Below is my (late) comment on Bill Mckibben's JULY 19, 2012 article in the Rolling Stone.  Please feel free to take anything from it where you see fit.


Global Warming's Terrifying New Math
Three simple numbers that add up to global catastrophe - and that make clear who the real enemy is 

My comments:

565 more gigatons of CO2 that we can "safely" put in the atmosphere?  Why adopting the bogus language of "safely emitting", when he acknowledges that: A) Two degrees C is NOT safe - prescription for disaster, actually; and B) 1 in 5 chance of exceeding 2 degrees C is worse odds than playing Russian roulette? (In fact, the range of odds according to the original study is up to 37% exceeding 2 degrees , with 20% being sort of the average odds.)

The authors of the original study (Meinshausen et al 2009) that the Carbon Tracker Initiative took their numbers from never said we can "safely emit" anything!  In fact, we've already put out way too much carbon into the atmosphere, that McKibben himself, famously advocating 350 ppm, should have known that we've already long passed the "safety" zone of atmospheric carbon, and must draw down, not emit further (preindustrial "safe" level was 280 ppm).

And, all those models agreeing with each other means NOTHING!  They all suffer from the same omissions and simplifications, they all don't model dynamic processes including Arctic methane feedback, ice sheet breakups/non-linear melt feedback, ocean biological feedback including response to ocean acidification, land ecosystem feedbacks to changes in temperature, precipitation, carbon cycle, nitrogen cycle, oxygen cycle, other human impacts, etc...  All the biggest feedbacks that are likely to produce dramatic sudden changes (for the worse) are not modeled, simply because they're not well understood.  So, scientists who say we can still "safely" emit  565 more gigatons of CO2  is irresponsibly optimistic.  Ecologist and conservation biologists, who understand the state of the biosphere better than anyone on this planet, are already in the "triage" mode, debating which ecosystems/species are most critical to save (and if saving them is even still possible), while others are sadly let go, on a planet that's going to hell.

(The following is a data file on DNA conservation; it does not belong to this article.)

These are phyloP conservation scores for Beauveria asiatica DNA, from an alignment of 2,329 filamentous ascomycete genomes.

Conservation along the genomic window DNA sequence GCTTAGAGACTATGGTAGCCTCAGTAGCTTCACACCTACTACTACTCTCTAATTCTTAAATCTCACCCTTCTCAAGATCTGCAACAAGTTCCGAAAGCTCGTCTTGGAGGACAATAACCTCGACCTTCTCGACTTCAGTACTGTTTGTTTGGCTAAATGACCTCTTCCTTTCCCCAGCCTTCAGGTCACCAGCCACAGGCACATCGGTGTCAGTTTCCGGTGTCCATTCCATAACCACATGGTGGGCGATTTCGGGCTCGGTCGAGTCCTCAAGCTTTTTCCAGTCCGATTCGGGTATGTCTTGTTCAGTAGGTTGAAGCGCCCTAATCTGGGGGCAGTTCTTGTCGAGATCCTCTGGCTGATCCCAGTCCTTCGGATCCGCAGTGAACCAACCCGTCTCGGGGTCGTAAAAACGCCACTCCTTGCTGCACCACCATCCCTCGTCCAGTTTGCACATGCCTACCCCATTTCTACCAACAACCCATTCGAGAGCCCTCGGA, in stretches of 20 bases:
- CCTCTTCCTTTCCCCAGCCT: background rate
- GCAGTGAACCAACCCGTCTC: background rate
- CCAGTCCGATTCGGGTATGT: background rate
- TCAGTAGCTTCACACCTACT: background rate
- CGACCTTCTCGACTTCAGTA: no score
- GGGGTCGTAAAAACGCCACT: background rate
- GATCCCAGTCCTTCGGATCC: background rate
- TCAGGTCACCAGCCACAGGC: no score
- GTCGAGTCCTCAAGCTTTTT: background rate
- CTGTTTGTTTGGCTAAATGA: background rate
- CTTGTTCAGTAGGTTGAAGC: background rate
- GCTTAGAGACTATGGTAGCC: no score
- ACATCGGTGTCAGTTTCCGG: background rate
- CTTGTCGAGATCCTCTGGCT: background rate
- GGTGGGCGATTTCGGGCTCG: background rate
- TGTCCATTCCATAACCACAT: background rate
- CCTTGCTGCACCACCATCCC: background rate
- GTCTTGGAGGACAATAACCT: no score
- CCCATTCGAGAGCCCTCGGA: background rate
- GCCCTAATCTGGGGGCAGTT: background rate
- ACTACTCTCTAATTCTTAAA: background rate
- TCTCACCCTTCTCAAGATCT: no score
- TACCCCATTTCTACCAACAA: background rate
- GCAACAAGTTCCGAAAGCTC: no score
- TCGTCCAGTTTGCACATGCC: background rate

BTW, McKibben mixes gigatons of CO2 with gigatons of carbon in the same sentences - they're different by a ratio of 3.66.

As for McKibben's solutions, we have to remember that all our problems have to do with a profit-driven capitalist system, so simply fighting the fossil fuel industry means even if we're successful, all kinds of false solutions will be (and already have been) advanced, to drive up profits elsewhere, that are equally detrimental to the planet and the people.  The ones we've already seen include: planet-wrecking scale of biomass/biofuel for energy, genetic engineering combined with pesticide/herbicide use on steroids, deadly nuclear power, land and forest grabs by the global capital in the name of forest protection (while converting even more rain forests into monoculture plantations), carbon credit trading schemes that Wall Street traders and polluters love, that only reduce emissions compared to a hypothetical future invented for the scheme, on paper...

And even without the oil driver, if we don't dismantle the capitalist/imperialist system, wars (possibly nuclear) will still be provoked by the US imperialists in order to achieve, in their words, "total dominance" (land, ocean, space, economic, political, scientific, cultural), e.g., to control all the major producer regions of rare earth minerals (encircling China - wait, they're already doing that!), or, the last viable fisheries on a dying planet.  The military-industrial complex, and the Wall Street, are all in cahoots with the fossil fuel industry, and even without the latter (dream!) will see no reason to stop driving over half the federal budget into military spending (and their pockets), and global destruction.

Here are some good criticisms from:

1.  Keith Brunner, titled "The Dangers of Divestment Campaigns":
Excerpt: "Yes, the fossil fuel corporations are the big bad wolf, but just as problematic is the system of investment and returns which necessitates a growth economy (it’s called capitalism).  That Harvard University endowment fund manager has a “fiduciary responsibility” to get a certain annual return, which means they have to put their money into growing, profitable funds or firms or states (what’s the difference anyhow), which grow through exploiting people and dismantling ecosystems.  We aren’t going to invest our way to a livable planet."

2. Dr. Rachel Smolker, titled "Fighting Fossil Fuels must Include Opposing False Solutions" (at the same link).